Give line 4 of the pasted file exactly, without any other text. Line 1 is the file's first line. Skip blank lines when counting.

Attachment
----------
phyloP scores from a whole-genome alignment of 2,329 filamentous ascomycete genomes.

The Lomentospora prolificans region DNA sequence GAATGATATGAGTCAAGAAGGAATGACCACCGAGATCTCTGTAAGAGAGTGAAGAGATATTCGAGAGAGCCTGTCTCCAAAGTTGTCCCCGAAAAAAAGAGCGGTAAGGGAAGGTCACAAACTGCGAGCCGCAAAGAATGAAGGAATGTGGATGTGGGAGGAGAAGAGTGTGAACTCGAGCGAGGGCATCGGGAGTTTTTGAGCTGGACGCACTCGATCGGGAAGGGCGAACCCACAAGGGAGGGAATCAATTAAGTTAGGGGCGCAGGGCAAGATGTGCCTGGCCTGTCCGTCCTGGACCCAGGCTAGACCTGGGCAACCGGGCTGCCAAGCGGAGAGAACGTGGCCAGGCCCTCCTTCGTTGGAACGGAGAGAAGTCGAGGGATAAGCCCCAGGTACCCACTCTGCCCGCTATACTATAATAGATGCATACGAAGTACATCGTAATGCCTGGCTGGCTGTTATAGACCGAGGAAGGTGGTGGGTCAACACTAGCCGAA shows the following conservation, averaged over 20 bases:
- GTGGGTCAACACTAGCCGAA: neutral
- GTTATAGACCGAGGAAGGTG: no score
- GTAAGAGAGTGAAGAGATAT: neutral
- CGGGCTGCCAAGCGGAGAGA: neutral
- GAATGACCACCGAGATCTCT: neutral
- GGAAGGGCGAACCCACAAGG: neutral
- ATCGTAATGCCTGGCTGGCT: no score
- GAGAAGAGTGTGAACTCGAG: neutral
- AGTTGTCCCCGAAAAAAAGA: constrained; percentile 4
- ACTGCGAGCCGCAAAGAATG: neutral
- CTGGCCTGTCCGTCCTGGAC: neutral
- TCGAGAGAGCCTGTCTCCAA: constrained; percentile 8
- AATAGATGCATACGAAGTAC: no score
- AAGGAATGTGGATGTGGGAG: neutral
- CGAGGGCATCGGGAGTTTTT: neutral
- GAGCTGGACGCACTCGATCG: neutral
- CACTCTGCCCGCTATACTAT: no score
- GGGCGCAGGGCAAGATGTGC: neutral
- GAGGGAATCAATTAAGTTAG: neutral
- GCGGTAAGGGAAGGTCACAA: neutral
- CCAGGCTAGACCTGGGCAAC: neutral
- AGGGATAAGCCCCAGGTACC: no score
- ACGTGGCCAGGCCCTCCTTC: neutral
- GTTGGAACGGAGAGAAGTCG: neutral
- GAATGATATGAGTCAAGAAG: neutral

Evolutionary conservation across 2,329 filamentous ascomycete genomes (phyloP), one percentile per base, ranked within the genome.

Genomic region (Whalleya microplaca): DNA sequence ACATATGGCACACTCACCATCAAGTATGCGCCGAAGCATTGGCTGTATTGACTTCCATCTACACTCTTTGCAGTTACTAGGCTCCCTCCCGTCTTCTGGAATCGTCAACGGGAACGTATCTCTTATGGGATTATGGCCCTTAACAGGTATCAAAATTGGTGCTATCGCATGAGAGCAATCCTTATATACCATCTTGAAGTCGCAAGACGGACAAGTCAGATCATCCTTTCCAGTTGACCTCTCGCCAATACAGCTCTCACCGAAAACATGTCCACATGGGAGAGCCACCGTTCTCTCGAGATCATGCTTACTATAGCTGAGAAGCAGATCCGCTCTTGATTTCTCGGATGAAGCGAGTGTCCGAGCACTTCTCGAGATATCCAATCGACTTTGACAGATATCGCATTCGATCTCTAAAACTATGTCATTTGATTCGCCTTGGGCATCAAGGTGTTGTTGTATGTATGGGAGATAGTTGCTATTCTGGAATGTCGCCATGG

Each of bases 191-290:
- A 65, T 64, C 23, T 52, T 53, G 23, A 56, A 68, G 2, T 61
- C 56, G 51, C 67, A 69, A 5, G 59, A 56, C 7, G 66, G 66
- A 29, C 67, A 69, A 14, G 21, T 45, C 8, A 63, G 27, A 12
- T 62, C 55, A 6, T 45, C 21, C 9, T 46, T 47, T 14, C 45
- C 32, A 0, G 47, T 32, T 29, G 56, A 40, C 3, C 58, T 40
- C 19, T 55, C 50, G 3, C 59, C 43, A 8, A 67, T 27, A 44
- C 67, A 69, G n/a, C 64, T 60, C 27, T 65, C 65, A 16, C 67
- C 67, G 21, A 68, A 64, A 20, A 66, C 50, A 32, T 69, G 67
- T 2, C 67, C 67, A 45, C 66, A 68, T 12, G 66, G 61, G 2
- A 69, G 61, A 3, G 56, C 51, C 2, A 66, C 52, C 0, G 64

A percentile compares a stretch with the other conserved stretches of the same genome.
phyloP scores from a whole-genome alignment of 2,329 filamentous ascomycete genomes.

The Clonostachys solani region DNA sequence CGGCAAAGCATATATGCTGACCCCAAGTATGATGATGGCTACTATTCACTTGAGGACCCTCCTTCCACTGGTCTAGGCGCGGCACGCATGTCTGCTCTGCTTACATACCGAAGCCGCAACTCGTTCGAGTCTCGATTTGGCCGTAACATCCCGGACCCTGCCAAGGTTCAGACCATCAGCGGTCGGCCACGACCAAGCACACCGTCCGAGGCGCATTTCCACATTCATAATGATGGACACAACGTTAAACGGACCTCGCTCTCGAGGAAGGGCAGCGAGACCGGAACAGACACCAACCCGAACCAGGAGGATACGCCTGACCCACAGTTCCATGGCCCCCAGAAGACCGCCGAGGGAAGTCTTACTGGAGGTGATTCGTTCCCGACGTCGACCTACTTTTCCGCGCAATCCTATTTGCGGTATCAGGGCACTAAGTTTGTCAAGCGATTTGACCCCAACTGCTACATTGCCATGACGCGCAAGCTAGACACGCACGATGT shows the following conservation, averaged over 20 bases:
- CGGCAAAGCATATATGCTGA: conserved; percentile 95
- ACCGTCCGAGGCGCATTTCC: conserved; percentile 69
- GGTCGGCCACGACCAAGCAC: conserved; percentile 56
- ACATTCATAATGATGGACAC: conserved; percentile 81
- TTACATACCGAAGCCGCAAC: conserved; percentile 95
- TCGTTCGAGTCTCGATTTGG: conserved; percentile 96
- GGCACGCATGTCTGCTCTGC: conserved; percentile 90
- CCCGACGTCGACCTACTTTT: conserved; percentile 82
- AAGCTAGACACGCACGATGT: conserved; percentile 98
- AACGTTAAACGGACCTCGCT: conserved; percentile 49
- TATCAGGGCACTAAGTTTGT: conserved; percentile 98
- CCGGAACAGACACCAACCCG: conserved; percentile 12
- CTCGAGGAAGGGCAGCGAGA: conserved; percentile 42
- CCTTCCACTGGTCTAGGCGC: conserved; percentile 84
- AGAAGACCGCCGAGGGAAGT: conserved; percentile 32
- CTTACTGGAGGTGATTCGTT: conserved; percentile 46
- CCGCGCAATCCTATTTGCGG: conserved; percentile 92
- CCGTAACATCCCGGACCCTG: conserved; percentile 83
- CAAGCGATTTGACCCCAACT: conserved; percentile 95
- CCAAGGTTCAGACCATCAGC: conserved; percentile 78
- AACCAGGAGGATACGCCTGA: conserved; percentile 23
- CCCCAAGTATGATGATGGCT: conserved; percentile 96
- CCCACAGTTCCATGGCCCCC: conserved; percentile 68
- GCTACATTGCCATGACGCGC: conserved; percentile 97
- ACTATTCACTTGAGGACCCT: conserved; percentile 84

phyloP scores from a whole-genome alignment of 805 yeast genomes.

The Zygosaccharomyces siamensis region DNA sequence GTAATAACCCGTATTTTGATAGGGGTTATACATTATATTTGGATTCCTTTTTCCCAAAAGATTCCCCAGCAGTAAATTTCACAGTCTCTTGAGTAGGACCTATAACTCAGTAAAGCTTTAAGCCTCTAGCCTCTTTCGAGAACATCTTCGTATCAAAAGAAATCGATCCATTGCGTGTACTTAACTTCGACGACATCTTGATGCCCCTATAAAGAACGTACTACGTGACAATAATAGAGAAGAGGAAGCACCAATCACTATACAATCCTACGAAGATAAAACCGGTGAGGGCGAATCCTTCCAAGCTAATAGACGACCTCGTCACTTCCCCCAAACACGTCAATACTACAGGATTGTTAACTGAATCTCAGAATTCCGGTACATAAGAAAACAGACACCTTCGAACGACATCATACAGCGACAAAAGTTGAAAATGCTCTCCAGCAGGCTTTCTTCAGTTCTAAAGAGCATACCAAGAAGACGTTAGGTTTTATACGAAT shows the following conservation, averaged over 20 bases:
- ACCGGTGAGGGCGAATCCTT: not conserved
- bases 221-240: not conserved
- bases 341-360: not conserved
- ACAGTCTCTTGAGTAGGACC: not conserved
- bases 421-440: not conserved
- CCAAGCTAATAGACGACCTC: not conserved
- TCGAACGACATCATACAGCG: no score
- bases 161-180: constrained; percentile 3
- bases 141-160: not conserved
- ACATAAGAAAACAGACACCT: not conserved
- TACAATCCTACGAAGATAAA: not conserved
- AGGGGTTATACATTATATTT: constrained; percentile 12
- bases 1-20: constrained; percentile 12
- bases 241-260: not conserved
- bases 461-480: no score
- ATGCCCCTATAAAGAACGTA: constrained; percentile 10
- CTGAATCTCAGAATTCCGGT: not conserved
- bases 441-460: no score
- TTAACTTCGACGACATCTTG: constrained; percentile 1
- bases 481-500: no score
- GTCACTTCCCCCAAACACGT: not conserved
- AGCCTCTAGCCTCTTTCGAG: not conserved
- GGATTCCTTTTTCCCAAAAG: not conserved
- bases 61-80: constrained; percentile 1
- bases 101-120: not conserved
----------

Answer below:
- GTTATAGACCGAGGAAGGTG: no score